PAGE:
Examples of colleges and universities with priority registration for honors program students are Jacksonville State University, Valdosta State University, and Chapman University.

Secure Priority for Merit-based Scholarship Opportunities

Students in honors programs have a greater chance of being considered for merit-based scholarship opportunities offered by academic institutions, scholarship organizations, and government agencies, among others. This isn’t surprising as excellent academic performance is the primary criterion for merit-based scholarships, as opposed to need-based financial aid opportunities. 

The scholarship awards range from hundreds of dollars for books, supplies, and incidental expenses to full-tuition scholarships with room and board, too. Indeed, with the rising costs of college, it may well be the most attractive benefit of being in an honors program in high school and college!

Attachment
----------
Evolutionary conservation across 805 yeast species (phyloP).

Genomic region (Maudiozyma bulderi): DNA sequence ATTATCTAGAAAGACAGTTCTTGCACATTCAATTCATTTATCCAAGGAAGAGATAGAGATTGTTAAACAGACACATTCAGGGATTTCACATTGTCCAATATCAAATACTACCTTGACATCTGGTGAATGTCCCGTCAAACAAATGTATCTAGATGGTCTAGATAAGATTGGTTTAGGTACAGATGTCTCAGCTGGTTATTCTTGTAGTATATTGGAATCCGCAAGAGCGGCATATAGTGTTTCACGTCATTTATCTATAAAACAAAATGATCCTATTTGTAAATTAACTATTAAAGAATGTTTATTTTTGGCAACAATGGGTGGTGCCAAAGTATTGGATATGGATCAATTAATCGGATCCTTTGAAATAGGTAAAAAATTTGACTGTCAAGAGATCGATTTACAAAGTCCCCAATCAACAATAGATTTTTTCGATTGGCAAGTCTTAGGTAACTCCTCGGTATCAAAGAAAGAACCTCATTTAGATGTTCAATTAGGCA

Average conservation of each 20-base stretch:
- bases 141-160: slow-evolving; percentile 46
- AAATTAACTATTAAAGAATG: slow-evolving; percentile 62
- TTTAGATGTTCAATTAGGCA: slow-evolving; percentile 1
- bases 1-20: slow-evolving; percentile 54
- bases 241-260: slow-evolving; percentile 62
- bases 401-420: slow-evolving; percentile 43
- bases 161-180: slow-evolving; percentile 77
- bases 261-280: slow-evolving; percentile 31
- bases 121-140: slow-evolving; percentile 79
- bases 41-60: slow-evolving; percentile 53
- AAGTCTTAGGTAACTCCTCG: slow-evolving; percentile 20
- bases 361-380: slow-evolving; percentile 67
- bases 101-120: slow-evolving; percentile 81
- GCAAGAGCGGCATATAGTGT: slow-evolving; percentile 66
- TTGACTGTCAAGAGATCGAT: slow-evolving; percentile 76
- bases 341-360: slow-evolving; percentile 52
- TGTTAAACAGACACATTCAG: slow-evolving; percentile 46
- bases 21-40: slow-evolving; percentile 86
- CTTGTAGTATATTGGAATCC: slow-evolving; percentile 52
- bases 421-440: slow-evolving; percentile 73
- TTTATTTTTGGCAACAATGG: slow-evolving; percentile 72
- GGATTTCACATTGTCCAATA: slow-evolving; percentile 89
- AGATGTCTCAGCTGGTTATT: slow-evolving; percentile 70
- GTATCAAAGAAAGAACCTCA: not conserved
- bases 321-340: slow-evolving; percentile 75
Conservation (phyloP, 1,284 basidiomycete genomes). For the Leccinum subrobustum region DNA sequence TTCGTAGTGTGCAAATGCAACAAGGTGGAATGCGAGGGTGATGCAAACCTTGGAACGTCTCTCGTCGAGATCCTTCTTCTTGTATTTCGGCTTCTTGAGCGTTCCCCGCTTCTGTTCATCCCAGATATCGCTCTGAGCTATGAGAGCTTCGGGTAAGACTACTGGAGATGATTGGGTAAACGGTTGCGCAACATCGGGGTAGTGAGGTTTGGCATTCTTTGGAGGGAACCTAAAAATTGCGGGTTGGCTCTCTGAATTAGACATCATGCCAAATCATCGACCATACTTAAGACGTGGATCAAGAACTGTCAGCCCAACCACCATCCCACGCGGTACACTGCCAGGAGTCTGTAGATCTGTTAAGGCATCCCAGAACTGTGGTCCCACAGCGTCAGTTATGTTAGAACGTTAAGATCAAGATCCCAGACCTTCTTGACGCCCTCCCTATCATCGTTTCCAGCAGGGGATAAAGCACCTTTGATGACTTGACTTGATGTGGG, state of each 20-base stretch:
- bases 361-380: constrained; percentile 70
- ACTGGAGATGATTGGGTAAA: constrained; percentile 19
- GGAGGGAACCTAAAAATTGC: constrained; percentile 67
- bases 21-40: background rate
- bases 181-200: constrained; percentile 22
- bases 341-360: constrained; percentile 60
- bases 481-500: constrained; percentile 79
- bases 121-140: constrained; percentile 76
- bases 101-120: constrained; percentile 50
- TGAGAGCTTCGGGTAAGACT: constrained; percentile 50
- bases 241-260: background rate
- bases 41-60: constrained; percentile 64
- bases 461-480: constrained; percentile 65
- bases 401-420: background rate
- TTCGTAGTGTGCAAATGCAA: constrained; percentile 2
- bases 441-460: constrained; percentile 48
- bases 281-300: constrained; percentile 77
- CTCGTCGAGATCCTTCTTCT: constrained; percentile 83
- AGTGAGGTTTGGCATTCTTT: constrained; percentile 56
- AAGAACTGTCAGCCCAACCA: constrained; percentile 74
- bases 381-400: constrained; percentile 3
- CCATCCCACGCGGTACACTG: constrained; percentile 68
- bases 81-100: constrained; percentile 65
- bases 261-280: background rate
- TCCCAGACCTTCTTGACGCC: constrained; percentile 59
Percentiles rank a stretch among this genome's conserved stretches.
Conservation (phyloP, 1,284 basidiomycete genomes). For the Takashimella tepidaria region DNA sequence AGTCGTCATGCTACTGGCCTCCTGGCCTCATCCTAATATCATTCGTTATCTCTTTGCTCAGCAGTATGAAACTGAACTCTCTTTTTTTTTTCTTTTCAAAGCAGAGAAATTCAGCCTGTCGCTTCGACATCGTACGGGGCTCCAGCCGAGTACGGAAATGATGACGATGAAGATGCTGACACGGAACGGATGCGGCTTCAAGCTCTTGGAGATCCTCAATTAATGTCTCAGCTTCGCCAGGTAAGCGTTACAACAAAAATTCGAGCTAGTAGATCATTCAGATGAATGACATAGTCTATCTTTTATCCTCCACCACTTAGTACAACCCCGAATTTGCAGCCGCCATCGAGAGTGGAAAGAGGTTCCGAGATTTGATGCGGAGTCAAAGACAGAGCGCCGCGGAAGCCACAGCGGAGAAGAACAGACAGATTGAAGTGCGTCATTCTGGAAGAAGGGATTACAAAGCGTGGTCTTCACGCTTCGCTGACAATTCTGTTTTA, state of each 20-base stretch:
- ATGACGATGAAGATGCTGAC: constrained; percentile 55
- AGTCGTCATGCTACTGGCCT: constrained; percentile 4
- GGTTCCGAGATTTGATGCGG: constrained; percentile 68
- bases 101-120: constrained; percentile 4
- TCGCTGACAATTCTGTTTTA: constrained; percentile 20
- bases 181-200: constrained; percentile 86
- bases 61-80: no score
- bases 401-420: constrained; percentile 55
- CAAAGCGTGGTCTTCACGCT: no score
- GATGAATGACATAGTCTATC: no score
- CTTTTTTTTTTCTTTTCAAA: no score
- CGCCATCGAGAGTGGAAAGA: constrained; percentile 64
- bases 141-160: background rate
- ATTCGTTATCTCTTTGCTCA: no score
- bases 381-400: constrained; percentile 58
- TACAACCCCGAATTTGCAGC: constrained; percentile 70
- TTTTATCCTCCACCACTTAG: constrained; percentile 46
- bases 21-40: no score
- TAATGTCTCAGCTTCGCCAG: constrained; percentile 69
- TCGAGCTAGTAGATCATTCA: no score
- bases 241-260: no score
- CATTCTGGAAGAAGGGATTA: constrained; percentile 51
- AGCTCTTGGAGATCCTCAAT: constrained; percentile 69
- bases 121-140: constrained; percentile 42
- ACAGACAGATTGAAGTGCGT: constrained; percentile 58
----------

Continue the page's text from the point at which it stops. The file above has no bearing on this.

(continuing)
Examples of colleges and universities with scholarships specifically for honors program students are the University of Nevada – Las Vegas, Regent University, and Washington State University

Of course, being admitted to and staying in an honors program, as well as being eligible for its scholarships, is challenging. Maintaining excellent grades, being active in activities, and demonstrating leadership skills are tough acts to follow!

Enjoy a Boost in Your Academic Record

Being an honors program student demonstrates a commitment to academic excellence and the ability to thrive under academic pressure – and these are character traits that can be applied in life situations, too!

In general, admissions officers appreciate high school students in honors programs for this reason. In colleges and universities with high GPA requirements for prospective students, participation in an honors program will add bonus points to their applications. 

This is true for college graduates with honors designation on their official transcripts! While there are numerous factors used in hiring decisions, being an honors program college graduate can increase your post-college employment opportunities.